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Guantanamo Detainees Stage Riot, Suicide Attempts, But Injuries Minor

U.S. military guards at the Guantanamo detention center fired rubber shotgun pellets and used batons and shields to put down a small but violent riot by detainees Thursday evening. Senior officers at the facility spoke by telephone to reporters in the United States Friday and VOA's Al Pessin reports from the Pentagon.

The officers say 10 detainees in a medium-security part of the facility lured guards into their bunkhouse by simulating a suicide attempt. The commander of the detention operation, Rear Admiral Harry Harris, says the detainees were ready when the guards came in.

Admiral Harris says what followed was a "dangerous disturbance." He says the guards train for possible fake suicide attempts used to lure guards into a trap because detainees at Guantanamo have done that in the past. But the tactic worked to some extent anyway.

The commander of the guards, Colonel Mike Baumgarner, described what happened. "We entered with a force of approximately 10 individuals. And we were meeting one-to-one force with riot batons and shields. Frankly, the detainees were jumping off the beds on top of the guards," he said.

Colonel Baumgarner says the senior non-commissioned officer on the scene determined that the guards' lives were in danger. "Frankly, we were losing the fight at that point. He then authorized the engagement with non-lethal rounds," he said.

The colonel says those 'non-lethal rounds' were five shotgun shells containing rubber pellets, and what he described as one 'sponge grenade.' He says the disturbance was put down within about four minutes, with six detainees receiving minor injuries and some of the guards suffering cuts and bruises.

But that was not the end of the incident. "As that was unfolding, two other bays (bunkhouses) reacted to where they began to carry out significant property damage. As that unfolded, they also assaulted another guard by throwing a glass at him," he said.

Colonel Baumgarner says those two groups of detainees destroyed everything they could in their rooms, including security cameras, wires and electric fans, which they tried to make into weapons. The colonel says that part of the disturbance was ended by what he called verbal commands and a show of force. He says by then he had called in about 100 extra guards.

The colonel reports total damage caused during the disturbance amounted to about $110,000, mainly from the destruction of the cameras.

The area where the disturbances happened is for detainees who have been cooperative in the past. The communal living, access to large exercise yards and other privileges are designed to be more pleasant than other parts of the center, where detainees live in individual cells and exercise in small yards.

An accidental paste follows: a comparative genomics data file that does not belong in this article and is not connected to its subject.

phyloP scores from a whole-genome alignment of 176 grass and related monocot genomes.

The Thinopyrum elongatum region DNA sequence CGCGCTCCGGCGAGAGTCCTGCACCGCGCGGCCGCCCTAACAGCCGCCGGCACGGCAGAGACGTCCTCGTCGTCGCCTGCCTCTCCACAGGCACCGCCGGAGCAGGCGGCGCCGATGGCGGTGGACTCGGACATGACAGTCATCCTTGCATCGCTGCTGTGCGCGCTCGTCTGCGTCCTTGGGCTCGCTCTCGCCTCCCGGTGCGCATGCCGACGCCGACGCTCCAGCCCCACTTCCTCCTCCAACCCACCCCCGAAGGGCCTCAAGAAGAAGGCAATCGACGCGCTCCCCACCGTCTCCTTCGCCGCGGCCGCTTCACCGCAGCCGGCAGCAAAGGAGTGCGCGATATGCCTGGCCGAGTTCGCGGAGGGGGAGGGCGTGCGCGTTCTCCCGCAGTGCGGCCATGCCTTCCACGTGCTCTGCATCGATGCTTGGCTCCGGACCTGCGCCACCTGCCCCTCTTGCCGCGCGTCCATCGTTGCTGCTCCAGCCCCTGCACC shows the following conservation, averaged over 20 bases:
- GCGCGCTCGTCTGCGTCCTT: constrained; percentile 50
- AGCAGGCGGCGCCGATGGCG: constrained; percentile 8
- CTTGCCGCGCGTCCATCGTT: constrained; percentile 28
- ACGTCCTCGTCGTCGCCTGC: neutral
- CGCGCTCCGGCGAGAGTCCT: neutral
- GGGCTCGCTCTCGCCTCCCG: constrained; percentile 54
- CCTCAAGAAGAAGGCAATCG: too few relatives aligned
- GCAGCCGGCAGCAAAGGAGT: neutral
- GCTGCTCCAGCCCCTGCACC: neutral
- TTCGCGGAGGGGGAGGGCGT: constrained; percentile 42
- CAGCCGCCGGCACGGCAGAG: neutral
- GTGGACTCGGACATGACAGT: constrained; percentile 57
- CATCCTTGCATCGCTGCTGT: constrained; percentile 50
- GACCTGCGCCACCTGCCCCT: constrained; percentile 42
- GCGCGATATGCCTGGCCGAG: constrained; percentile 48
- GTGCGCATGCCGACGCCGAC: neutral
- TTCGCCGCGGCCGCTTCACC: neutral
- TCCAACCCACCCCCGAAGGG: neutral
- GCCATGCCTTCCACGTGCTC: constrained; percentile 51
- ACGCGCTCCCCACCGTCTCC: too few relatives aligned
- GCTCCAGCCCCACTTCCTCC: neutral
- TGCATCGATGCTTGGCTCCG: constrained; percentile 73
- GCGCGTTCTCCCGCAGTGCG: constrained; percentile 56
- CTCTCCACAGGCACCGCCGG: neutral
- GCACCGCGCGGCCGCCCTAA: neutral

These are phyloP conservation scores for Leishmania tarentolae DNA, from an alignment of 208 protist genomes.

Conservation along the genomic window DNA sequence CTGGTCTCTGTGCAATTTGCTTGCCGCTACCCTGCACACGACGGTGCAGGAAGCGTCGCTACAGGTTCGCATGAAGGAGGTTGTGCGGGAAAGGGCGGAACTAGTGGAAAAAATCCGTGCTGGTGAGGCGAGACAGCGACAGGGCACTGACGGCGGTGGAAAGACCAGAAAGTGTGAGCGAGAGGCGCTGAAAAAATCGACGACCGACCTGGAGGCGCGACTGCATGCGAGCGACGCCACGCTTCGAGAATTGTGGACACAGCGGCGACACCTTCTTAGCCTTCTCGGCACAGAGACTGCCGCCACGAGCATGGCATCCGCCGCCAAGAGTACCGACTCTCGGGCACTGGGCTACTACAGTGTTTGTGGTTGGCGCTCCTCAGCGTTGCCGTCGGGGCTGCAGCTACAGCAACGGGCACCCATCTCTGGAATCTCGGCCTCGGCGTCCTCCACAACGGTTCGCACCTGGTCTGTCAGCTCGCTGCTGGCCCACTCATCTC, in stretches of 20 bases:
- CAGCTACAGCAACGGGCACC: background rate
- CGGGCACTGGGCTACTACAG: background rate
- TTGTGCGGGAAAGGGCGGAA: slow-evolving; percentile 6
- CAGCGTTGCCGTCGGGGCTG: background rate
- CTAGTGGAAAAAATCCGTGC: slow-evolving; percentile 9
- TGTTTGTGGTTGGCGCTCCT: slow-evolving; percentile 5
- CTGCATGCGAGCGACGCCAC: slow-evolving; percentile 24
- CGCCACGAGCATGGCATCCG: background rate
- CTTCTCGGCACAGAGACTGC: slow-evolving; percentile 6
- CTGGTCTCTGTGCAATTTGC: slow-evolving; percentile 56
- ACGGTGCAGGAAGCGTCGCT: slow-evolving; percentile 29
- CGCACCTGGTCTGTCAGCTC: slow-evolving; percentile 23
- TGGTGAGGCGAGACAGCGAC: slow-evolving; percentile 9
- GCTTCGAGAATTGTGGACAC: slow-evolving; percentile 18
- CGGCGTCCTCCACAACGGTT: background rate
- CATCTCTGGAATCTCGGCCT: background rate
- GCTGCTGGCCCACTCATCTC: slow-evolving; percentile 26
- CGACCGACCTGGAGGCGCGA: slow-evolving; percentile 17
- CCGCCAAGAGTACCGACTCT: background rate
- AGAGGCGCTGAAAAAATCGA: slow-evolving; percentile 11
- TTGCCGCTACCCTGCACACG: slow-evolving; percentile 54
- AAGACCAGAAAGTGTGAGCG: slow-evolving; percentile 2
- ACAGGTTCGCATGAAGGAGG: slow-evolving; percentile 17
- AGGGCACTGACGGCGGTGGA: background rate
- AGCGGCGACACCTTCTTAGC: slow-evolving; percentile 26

The officers also report that the confrontations Thursday evening followed incidents earlier in the day in which two detainees in a more secure part of the center tried to commit suicide by taking overdoses of prescription drugs that they had hoarded for some time. The officers say the two men were quickly treated by the center's medical staff and Friday afternoon were stable but still unconscious in the base's hospital.

In addition, the officers say two other detainees took pills apparently to show support for the first two, but they did not have enough pills to become seriously ill. Guards found a cache of pills in another detainee's cell.

Admiral Harris, the overall detention center commander, describes the detainees as "dangerous and committed jihadists," and he says they rioted Thursday to get publicity. "This is a way to bring attention to their position, and the fact that they are continuing to wage war against America and our allies. And they are doing what they can to further their ideals," he said.

Admiral Harris also praised both the guard force for using minimal force to contain the disturbance, and the medical staff for acting quickly and effectively to save the lives of the two men who actually tried to commit suicide.

Also on Friday, the United Nations Committee Against Torture called on the United States to close the Guantanamo detention facility.

Earlier, the United States transferred 15 Guantanamo detainees back to their home country, Saudi Arabia. That transfer, and others in recent weeks, have brought the number of detainees at Guantanamo to about 460, more than 100 of whom have been approved for release and are waiting for their home countries, or other countries, to agree to accept them.